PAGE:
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Mr. Spock goes to Baghdad
Posted: Tuesday, November 19, 2002

By Matt Osborne,

Wasn't it just yesterday that Bush was ready to yank America out of the U.N.? Today, the same people who deplored isolationism condemn the Security Council's resolution on Iraq, and Saddam has agreed to the resolution though his parliament rejected it - after an "election" in which he received no dissenting votes.

What gives?

Let's take these events in reverse order, because we'll never understand them as a chain of events.

Saddam is a monster. No one argues with that. But monster-leaders don't actually commit atrocities; their talent lies in making other people commit them. The shared guilt leaves their followers with no psychological self-justification except leader-worship.

That's how Lt. Calley held the loyalty of his men at My Lai. It's how Pol Pot stayed in charge of the Khmer Rouge even after their fall from power; how Muhammad Farah Aideed could hold Mogadishu hostage and be loved for it. It's also how Arafat and Sharon maintain their popularity.

It's also why Saddam let his parliament debate the U.N. resolution. Of course they rejected it - they're the Iraqis with the most to lose if his regime falls. Of course he agreed to it - he knows his short-term future depends on a veneer of cooperation with inspectors.

But when he lies, obfuscates, and evades them (which is almost certain), he will use that parliamentary rejection - and the unanimous referendum - as his excuse for dragging Iraq down with him. This is the bunker stage, the inevitable outcome of government by atrocity.

Make no mistake: Saddam doesn't give a damn about Iraqi lives. Ironically, for all the "collateral damage" this war will surely involve, the U.S. Air Force will demonstrate more concern for innocent civilians than Saddam will - he's done his best to strip them of "innocence" by making them culpable for his decisions, and that is the essence of atrocity.

Which brings us back to the United Nations. Is this Security Council resolution truly the end of the United Nations? That view is popular among the American left, but I'm in complete disagreement, and so are the Syrians.

If you want to find masters of Middle Eastern Realpolitik, look at the Assad regime. In 1990 they stunned the world by joining the Gulf War coalition, and in 2002 they've stunned the world by agreeing to this resolution. In each case, it's because of Israel.

As Hafez al-Assad explained to James Baker in 1990, "what kind of precedent does it set for the Golan Heights, which I and the U.N. Security Council maintain that Israel must return, when Saddam can simply walk into Kuwait and take it without consequences?"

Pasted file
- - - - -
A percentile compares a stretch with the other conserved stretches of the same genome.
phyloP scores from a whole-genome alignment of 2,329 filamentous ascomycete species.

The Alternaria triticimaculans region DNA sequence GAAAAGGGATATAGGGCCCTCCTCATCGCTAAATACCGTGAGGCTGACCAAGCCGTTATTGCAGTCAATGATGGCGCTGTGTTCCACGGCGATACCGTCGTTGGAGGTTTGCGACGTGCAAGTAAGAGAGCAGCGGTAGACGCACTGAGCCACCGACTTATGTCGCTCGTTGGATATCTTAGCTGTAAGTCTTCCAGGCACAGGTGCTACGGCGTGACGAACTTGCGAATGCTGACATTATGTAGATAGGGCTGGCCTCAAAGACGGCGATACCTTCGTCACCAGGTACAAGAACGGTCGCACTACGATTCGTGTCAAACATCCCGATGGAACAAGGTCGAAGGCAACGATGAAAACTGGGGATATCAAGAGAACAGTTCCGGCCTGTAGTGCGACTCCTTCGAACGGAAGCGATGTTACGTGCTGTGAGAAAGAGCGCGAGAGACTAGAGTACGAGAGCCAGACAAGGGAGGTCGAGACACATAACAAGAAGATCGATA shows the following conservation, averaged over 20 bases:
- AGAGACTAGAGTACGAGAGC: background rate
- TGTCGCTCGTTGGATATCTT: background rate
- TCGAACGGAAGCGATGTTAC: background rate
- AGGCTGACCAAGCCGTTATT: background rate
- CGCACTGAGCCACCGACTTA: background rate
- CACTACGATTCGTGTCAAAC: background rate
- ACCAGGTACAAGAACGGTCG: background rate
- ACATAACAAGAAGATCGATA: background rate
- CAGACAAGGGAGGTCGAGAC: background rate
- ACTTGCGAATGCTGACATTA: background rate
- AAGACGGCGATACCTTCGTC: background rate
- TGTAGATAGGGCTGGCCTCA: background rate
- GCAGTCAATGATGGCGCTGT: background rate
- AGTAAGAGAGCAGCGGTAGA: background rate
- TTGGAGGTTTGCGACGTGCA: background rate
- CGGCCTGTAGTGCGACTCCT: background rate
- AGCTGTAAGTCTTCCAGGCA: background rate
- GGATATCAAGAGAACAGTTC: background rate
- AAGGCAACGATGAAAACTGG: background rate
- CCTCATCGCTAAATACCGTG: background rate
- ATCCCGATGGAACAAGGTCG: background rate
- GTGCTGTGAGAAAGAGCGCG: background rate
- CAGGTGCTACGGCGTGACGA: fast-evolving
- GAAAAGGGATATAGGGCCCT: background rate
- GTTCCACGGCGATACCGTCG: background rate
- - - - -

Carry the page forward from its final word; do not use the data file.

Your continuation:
Today, Bashir al-Assad looks to the numerous council resolutions on Israel and the West Bank knowing they will never be enforced unless the U.N. grows a set of teeth, and that the Islamic world will never join the "in-club" of global power unless the West finds cooperative partners there.

But the left deplores the unanimous vote for the very same reason. "Why," they ask, "does the Security Council have to start with Iraq? Why isn't Israel getting the same treatment?" By perfectionist standards of righteousness, the Security Council has cravenly legitimized Bush's warmongering.

That rhetoric doesn't hold up. China, Russia, and France are not in the habit of kowtowing to American power; they expect little material gain by voting for the resolution. Instead, their benefit is the channeling of America's unilateralist, imperialist president into the U.N. where he may do some good.

After all, those other resolutions - the ones about returning the West Bank to the Palestinians, removing those settlements and withdrawing troops from Jenin - are presently useful only as Ariel Sharon's toilet paper.

Without some precedent in hand - the abrogation of one state's national sovereignty to secure the common well-being of nations - the U.N. will never achieve the democratic dream of upholding human rights anywhere, nor will it ever end the system of leadership by atrocity.

States are creatures of self-interest, and they won't empower the U.N. to override their sovereignty just because it's "the right thing to do." But the Security Council has put the U.N. squarely on the agenda of every future American President, and made the organization central to American defense policy in this age of state-less threats.

This now-necessary organization can't put out the sparks of global conflict with a budget smaller than the Tokyo fire department's, so past-dues will probably disappear. We might even see the Bushites rethinking some of those international treaties they unsigned.

In the long run, the same administration that lost America's seat on the Human Rights Committee may wind up doing more for both the U.N. and human rights than any crowd of protesters - but as Spock's Vulcan proverb says, "Only Nixon could go to China."

[Matt Osborne has served eight years in the U.S. military and holds a Bachelor of Arts degree in Political Science. He speaks Arabic and Southern as well as English. Matt enjoys running in triathlons, and has a large family living in the shadow of Helen Keller's Alabama home, located in the southern United States.]

Matt Osborne encourages your comments:

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